Reprinted from Heaven with permission of Tyndale Publishers.
The major Christian creeds state, "I believe in the resurrection of the body." But I have found in many conversations that Christians tend to spiritualize the resurrection of the dead, effectively denying it. They don't reject it as a doctrine, but they deny its essential meaning: a permanent return to a physical existence in a physical universe.
Of Americans who believe in a resurrection of the dead, two-thirds believe they will not have bodies after the resurrection. But this is self-contradictory. A non-physical resurrection is like a sunless sunrise. There's no such thing.
Resurrection means that we will have bodies. If we didn't have bodies, we wouldn't be resurrected!
The biblical doctrine of the resurrection of the dead begins with the human body but extends far beyond it. R. A. Torrey writes, "We will not be disembodied spirits in the world to come, but redeemed spirits, in redeemed bodies, in redeemed universe." If we don't get it right on the resurrection of the body, we'll get nothing else right. It's therefore critical that we not merely affirm the resurrection of the dead as a point of doctrine but that we understand the meaning of the resurrection we affirm.
Genesis 2:7 says, "The Lord God formed the man from the dust of the ground and breathed into his nostrils the breath of life, and the man became a living being." The Hebrew word for "living being" is nephesh, often translated "soul." The point at which Adam became nephesh is when God joined his body (dust) and spirit (breath) together. Adam was not a living human being until he had both material (physical) and immaterial (spiritual) components. Thus, the
essence of humanity is not just spirit, but spirit joined with body. Your body does not merely house the real you-it is as much a part of who you are as your spirit.
If this idea seems wrong to us, it's because we have been deeply influenced by Christoplatonism. From a christoplatonic perspective, our souls merely occupy our bodies, like a hermit crab inhabits a seashell, and our souls could naturally-or even ideally-live in a disembodied state.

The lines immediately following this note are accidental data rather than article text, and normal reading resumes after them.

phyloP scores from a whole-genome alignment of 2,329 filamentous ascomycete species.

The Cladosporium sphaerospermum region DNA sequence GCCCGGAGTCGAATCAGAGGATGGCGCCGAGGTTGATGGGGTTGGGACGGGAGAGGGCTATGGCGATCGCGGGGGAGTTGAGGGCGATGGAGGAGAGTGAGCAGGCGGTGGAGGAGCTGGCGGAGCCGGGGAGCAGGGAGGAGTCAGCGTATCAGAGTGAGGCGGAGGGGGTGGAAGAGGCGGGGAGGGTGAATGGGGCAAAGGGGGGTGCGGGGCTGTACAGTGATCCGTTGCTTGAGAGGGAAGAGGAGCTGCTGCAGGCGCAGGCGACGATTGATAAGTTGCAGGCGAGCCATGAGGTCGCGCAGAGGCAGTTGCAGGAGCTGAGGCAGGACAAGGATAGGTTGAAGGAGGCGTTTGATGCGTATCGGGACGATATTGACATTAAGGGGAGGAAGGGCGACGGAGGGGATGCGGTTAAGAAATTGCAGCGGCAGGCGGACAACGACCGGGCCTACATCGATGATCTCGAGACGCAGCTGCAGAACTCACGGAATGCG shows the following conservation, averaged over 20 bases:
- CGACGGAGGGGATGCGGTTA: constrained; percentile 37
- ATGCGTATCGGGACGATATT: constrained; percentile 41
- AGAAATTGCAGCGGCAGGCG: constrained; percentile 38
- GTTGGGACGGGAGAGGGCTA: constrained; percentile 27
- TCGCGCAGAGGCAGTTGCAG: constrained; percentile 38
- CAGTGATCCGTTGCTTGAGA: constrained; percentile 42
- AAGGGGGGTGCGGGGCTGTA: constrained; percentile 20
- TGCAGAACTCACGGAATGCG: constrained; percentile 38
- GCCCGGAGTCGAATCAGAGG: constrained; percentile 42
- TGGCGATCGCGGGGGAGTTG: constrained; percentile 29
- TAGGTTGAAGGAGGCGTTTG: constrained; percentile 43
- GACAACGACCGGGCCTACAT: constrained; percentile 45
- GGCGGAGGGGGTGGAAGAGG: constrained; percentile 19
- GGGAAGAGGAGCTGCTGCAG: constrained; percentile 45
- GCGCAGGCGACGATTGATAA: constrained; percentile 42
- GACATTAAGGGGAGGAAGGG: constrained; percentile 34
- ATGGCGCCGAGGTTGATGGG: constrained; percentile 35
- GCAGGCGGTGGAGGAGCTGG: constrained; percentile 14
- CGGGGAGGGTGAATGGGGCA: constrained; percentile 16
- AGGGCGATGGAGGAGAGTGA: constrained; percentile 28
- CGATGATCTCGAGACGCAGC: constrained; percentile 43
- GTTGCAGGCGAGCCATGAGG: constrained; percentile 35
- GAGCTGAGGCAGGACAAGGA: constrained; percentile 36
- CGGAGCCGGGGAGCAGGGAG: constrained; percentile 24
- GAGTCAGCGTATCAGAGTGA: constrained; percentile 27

It's no coincidence that the apostle Paul's detailed defense of the physical resurrection of the dead was written to the church at Corinth. More than any other New Testament Christians, the Corinthian believers were immersed in the Greek philosophies of Platonism and dualism, which perceived a dichotomy between the spiritual and the physical. The biblical view of human nature, however, is radically different. Scripture indicates that God designed our bodies to be an integral part of our total being. Our physical bodies are an essential aspect of who we are, not just shells for our spirits to inhabit.
Death is an abnormal condition because it tears apart what God created and joined together. God intended for our bodies to last as long as our souls. Those who believe in Platonism or in preexistent spirits see a disembodied soul as natural and even desirable. The Bible sees it as unnatural and undesirable. We are unified beings. That's why the bodily resurrection of the dead is so vital. And that's why Job rejoiced that in his flesh he would see God (Job 19:26).
When God sent Jesus to die, it was for our bodies as well as our spirits. He came to redeem not just "the breath of life" (spirit) but also "the dust of the ground" (body). When we die, it isn't that our real self goes to the intermediate Heaven and our fake self goes to the grave; it's that part of us goes to the intermediate Heaven and part goes to the grave to await our bodily resurrection. We will never be all that God intended for us to be until body and spirit are again joined in resurrection. (If we do have physical forms in the intermediate state, clearly they will not be our original or ultimate bodies.)